Two years ago I took my first ceramics class since high school, going into it with the confidence of a trained professional. So sure of being a natural, I thought that in little time I would be building fascinating sculptures that would woo and impress my peers. Wrong, so very wrong. Begrudgingly, I admitted failure. It turns out clay is an exceptionally unforgiving material, and without a tireless devotion, you will only be left with pots to be hidden from your friends. A few years ago, Cody Hoyt abruptly redirected his practice from illustration to clay. Seeing what he is creating, one would think he had been honing this craft his entire life. It turns out that Hoyt is a natural.
The pots, sculptures, vessels, however Hoyt’s creations may be described, are immediately recognizable. They stand on their own: each as unique as the next. The vigorous forms, shapes and designs demand attention and reflection. Above all, the inlaying techniques he employs are hypnotic. Most recently, Hoyt has been going bigger, much bigger. The scale of this newer work has introduced exciting new elements to both his practice and product. Along with the recent requirement of a few extra sets of hands to construct the work, there is also that referenced uncertainty when working with clay. “I’ve loosened up a bit about my expectations in what I’m trying to achieve. A major aspect of making and firing ceramics is that it’s unpredictable,” Hoyt explains when asked about his newer endeavors in large-scale pieces. “I’m trying to be more aware of this by embracing anomaly in the work. The best moments happen during the collision between the ultimately chaotic elements of ceramics and my attempt to assert control and order over it.”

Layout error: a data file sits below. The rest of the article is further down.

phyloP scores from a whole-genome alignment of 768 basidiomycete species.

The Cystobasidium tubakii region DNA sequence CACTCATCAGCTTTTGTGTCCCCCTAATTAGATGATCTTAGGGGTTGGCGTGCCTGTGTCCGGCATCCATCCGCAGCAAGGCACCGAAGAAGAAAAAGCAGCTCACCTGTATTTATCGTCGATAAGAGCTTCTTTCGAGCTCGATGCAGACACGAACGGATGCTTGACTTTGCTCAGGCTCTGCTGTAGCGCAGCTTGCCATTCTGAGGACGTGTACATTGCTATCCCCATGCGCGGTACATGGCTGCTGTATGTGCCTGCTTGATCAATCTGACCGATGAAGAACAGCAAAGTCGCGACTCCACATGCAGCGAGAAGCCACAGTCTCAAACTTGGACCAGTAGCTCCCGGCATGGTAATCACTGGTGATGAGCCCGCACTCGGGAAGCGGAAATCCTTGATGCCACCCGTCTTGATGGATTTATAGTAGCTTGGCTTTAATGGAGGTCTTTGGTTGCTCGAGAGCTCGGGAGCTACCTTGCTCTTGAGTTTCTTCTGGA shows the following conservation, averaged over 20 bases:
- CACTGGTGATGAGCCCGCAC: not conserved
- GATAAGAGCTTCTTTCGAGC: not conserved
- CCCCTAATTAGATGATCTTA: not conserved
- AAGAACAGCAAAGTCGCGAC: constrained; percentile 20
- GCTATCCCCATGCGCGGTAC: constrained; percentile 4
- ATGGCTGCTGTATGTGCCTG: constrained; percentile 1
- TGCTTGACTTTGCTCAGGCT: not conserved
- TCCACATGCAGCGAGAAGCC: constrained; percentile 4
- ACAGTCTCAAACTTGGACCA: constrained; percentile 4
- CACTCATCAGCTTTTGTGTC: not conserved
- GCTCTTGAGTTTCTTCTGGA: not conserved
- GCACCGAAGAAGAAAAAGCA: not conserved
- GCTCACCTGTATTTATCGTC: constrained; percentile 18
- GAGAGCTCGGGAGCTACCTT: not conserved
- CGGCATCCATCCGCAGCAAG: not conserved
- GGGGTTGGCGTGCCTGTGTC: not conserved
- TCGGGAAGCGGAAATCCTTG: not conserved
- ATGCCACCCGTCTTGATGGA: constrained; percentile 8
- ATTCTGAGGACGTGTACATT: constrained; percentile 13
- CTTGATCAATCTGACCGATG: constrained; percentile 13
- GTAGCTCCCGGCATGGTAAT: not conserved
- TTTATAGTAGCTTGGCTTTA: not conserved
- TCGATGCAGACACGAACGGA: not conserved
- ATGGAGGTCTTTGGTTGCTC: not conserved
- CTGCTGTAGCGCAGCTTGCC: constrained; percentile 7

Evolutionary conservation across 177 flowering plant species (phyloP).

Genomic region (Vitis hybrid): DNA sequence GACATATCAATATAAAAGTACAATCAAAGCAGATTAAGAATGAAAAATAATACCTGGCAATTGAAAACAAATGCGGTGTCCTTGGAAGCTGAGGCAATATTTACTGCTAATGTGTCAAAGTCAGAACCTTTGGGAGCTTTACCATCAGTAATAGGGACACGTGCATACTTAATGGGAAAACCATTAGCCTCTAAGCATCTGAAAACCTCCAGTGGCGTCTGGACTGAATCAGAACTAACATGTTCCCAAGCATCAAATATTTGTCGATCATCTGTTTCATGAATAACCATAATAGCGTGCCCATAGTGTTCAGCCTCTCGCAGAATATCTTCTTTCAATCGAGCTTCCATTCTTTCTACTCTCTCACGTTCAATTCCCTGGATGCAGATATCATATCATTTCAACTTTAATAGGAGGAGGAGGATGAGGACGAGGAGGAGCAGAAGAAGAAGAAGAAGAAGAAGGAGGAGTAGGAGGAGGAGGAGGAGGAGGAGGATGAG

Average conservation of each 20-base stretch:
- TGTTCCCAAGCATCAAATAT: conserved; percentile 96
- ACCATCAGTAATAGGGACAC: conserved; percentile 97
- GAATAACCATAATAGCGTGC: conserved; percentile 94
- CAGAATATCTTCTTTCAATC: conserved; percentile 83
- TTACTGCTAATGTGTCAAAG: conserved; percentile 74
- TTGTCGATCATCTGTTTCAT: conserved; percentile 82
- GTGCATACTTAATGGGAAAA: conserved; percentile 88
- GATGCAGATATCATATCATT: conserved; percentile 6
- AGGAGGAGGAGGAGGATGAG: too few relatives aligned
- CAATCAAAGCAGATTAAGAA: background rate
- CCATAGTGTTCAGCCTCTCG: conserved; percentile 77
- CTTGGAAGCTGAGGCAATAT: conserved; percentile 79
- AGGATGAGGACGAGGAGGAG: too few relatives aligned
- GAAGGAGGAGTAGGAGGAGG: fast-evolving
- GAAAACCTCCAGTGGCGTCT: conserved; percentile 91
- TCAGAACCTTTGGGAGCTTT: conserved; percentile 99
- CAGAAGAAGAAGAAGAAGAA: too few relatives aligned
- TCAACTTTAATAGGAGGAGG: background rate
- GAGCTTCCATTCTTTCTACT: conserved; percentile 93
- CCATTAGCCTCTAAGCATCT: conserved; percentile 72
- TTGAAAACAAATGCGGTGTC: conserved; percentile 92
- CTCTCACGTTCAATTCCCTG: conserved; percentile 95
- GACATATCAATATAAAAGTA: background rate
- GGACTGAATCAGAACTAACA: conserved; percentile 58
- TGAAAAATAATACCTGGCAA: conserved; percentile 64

Austin McManus: You’ve kind of darted all around this country from Florida to Massachusetts, to California, and now, to New York. How has living in New York informed your work, and what do you enjoy most? There seems to be a fairly large community of ceramicists there these days.
Cody Hoyt: New York is so loaded with history and culture. I feel like I’ve grown socially and intellectually just by being here. There’s a high concentration of artists living and working here, and an equally large and crucial network of support for the arts. I probably don’t need to list the differences between living in New York and Los Angeles. In general, though, the pace of life here keeps a fire lit under my ass and helps me to be aware that urgency belongs in the creative act.